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Image of FIGURE 5
FIGURE 5

Distribution of gene overlaps over the overlap length as annotated in GenBank. (a) Same-strand overlap; (b) Opposite-strand overlap.

Citation: Borodovsky M, Hayes W, Lukashin A. 1999. Statistical Predictions of Coding Regions in Prokaryotic Genomes by Using Inhomogeneous Markov Models, p 11-33. In Charlebois R (ed), Organization of the Prokaryotic Genome. ASM Press, Washington, DC. doi: 10.1128/9781555818180.ch2
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Image of FIGURE 6
FIGURE 6

GeneMark.hmm performance as a function of the order of Markov model used in the algorithm. The results of comparison between the predicted and annotated parses are shown for the sequence of the first 500,000 nt taken from the entire genomic sequence. This contig contains 468 annotated genes. (A) Exact prediction: the fraction of annotated genes with both the 5′ and 3′ ends predicted exactly. ◊, the predicted parse was generated by the Viterbi algorithm with the Markov models for typical genes only; ○, the Markov model for atypical genes was included in the GeneMark.hmm algorithm; Δ, the parse was corrected by postprocessing with the RBS model. (B) Missing genes: the fraction of annotated genes with neither the 5′ nor the 3′ end predicted exactly (the postprocessing procedure did not change the number of missing genes [ Table 2 ]). The graph notations are the same as in panel A. (Reprinted from [ ] with permission of the publisher.)

Citation: Borodovsky M, Hayes W, Lukashin A. 1999. Statistical Predictions of Coding Regions in Prokaryotic Genomes by Using Inhomogeneous Markov Models, p 11-33. In Charlebois R (ed), Organization of the Prokaryotic Genome. ASM Press, Washington, DC. doi: 10.1128/9781555818180.ch2
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Image of FIGURE 7
FIGURE 7

Graphical output of the combined GeneMark and GeneMark.hmm programs ( ). The ORFs are indicated by the thin lines in the middle of each panel. The coding-potential graphs, obtained by plotting local a posteriori probabilities of protein-coding as defined by GeneMark, are shown in each panel. The probability values generated by using the typical-gene model are shown by solid lines; those obtained by using atypical-gene models are shown by dashed lines. The genes predicted by GeneMark.hmm are shown by bold face solid lines at the bottoms of the panels. Hatched rectangles mark the regions bound by two in-frame stop codons and possessing high enough coding potential.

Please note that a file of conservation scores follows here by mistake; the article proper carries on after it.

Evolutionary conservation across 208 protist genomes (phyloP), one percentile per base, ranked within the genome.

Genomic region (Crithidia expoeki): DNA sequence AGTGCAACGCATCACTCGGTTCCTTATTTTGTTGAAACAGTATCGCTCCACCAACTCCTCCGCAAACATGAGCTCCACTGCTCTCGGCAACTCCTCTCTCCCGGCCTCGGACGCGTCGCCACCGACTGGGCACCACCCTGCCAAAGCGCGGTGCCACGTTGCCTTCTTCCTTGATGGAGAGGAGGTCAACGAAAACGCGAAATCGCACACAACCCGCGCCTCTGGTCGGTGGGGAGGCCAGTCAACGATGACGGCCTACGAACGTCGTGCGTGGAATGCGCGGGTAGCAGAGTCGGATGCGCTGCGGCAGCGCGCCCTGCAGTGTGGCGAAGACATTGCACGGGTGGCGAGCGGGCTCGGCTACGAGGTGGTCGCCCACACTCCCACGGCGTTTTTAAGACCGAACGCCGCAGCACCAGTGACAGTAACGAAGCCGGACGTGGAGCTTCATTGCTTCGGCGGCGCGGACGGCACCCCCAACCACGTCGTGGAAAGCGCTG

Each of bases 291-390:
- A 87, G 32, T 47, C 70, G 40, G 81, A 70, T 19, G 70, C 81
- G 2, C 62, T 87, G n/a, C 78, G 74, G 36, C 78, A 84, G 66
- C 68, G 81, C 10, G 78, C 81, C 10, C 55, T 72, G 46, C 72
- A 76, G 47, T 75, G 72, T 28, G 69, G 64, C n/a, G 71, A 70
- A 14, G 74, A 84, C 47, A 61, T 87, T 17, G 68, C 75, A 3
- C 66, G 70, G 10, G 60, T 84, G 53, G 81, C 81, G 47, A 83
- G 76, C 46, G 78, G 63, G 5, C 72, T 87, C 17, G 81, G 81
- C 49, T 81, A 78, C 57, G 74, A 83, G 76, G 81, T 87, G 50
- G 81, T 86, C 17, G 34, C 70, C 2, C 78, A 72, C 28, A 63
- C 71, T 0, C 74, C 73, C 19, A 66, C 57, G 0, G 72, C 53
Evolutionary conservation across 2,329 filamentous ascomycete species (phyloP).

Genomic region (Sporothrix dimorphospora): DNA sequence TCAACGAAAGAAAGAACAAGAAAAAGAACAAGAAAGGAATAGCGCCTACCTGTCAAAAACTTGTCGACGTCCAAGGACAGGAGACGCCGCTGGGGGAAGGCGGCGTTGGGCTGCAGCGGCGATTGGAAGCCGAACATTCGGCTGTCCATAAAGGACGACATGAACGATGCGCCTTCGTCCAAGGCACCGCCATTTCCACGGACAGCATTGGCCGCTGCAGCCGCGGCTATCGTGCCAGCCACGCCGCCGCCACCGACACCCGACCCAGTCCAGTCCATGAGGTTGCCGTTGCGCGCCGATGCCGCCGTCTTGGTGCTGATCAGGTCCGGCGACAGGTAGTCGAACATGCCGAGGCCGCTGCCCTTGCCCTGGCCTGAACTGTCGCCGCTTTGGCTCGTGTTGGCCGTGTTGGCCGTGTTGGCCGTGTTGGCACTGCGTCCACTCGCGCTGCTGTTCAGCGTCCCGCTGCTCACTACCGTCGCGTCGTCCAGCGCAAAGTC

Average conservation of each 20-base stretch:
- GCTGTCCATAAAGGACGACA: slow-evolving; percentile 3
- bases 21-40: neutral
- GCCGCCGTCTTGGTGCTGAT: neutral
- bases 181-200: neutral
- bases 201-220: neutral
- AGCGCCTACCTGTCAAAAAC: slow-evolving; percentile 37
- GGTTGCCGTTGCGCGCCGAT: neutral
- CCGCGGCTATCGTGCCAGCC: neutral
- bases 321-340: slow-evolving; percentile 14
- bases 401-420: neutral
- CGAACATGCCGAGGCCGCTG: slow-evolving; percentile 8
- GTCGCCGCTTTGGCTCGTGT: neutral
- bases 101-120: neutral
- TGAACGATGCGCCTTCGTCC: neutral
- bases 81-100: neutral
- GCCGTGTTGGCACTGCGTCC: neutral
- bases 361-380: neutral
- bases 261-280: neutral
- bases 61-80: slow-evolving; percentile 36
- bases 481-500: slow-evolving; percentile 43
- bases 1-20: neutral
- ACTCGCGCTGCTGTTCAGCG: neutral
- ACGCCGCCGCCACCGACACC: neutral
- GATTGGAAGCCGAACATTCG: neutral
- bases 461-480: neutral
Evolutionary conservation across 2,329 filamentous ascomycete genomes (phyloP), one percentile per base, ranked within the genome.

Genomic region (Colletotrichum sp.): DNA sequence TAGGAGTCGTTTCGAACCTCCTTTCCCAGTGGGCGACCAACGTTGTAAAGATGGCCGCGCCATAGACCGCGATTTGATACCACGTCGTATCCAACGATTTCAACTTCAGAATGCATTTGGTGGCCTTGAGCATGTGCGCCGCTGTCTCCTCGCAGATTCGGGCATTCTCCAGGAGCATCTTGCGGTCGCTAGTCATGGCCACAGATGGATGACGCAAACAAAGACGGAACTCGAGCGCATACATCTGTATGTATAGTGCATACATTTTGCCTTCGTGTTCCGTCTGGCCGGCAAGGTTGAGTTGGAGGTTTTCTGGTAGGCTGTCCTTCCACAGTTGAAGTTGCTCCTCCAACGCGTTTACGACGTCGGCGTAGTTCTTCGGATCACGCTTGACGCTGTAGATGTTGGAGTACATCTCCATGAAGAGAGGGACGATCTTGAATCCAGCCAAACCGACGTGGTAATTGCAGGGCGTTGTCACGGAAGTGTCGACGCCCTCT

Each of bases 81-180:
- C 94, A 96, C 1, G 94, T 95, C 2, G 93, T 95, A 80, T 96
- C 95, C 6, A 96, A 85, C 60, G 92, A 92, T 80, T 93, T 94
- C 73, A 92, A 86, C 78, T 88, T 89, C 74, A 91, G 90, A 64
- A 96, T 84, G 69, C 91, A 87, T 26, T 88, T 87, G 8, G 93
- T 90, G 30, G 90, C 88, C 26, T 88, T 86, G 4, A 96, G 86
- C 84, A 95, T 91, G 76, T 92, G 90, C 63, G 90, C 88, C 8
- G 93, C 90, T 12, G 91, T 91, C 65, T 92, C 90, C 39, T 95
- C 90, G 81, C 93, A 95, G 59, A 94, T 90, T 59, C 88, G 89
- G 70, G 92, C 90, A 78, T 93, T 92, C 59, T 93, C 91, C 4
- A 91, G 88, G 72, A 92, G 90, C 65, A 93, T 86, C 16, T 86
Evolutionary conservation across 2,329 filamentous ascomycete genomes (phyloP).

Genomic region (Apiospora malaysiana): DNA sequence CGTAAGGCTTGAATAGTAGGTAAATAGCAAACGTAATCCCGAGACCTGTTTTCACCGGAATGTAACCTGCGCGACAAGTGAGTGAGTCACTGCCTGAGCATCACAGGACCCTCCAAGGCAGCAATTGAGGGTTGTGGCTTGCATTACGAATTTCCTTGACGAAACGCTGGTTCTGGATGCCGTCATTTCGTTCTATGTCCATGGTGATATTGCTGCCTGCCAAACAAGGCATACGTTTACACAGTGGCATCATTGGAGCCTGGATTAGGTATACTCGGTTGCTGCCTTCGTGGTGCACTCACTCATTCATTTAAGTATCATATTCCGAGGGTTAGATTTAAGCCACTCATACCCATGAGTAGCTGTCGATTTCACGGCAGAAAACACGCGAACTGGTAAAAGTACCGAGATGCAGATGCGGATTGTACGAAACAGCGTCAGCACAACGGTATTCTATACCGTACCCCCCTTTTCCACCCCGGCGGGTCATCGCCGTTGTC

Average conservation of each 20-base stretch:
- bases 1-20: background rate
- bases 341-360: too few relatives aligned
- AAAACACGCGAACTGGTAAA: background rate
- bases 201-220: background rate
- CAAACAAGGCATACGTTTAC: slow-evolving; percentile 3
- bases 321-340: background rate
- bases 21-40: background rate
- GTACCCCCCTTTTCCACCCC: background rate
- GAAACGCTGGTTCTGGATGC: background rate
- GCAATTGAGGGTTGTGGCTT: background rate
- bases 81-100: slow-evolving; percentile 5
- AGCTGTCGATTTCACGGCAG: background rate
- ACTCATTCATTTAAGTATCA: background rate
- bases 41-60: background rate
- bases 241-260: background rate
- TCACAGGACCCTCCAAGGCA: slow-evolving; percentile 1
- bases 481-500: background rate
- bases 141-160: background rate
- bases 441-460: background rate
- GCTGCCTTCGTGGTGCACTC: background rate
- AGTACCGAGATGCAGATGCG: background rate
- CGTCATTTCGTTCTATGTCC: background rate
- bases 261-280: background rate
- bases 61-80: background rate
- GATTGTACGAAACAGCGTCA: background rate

Citation: Borodovsky M, Hayes W, Lukashin A. 1999. Statistical Predictions of Coding Regions in Prokaryotic Genomes by Using Inhomogeneous Markov Models, p 11-33. In Charlebois R (ed), Organization of the Prokaryotic Genome. ASM Press, Washington, DC. doi: 10.1128/9781555818180.ch2
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Tables

Generic image for table
TABLE 1

Sizes of sequence sets recommended for training a Markov model of a given order

Citation: Borodovsky M, Hayes W, Lukashin A. 1999. Statistical Predictions of Coding Regions in Prokaryotic Genomes by Using Inhomogeneous Markov Models, p 11-33. In Charlebois R (ed), Organization of the Prokaryotic Genome. ASM Press, Washington, DC. doi: 10.1128/9781555818180.ch2
Generic image for table
TABLE 2

Percentage of words of given length (for genome) in which counts exceed the critical number, , of 400

Citation: Borodovsky M, Hayes W, Lukashin A. 1999. Statistical Predictions of Coding Regions in Prokaryotic Genomes by Using Inhomogeneous Markov Models, p 11-33. In Charlebois R (ed), Organization of the Prokaryotic Genome. ASM Press, Washington, DC. doi: 10.1128/9781555818180.ch2
Generic image for table
TABLE 3

GeneMark performance for 10 complete genomes

Citation: Borodovsky M, Hayes W, Lukashin A. 1999. Statistical Predictions of Coding Regions in Prokaryotic Genomes by Using Inhomogeneous Markov Models, p 11-33. In Charlebois R (ed), Organization of the Prokaryotic Genome. ASM Press, Washington, DC. doi: 10.1128/9781555818180.ch2
Generic image for table
TABLE 4

GeneMark.hmm performance

Citation: Borodovsky M, Hayes W, Lukashin A. 1999. Statistical Predictions of Coding Regions in Prokaryotic Genomes by Using Inhomogeneous Markov Models, p 11-33. In Charlebois R (ed), Organization of the Prokaryotic Genome. ASM Press, Washington, DC. doi: 10.1128/9781555818180.ch2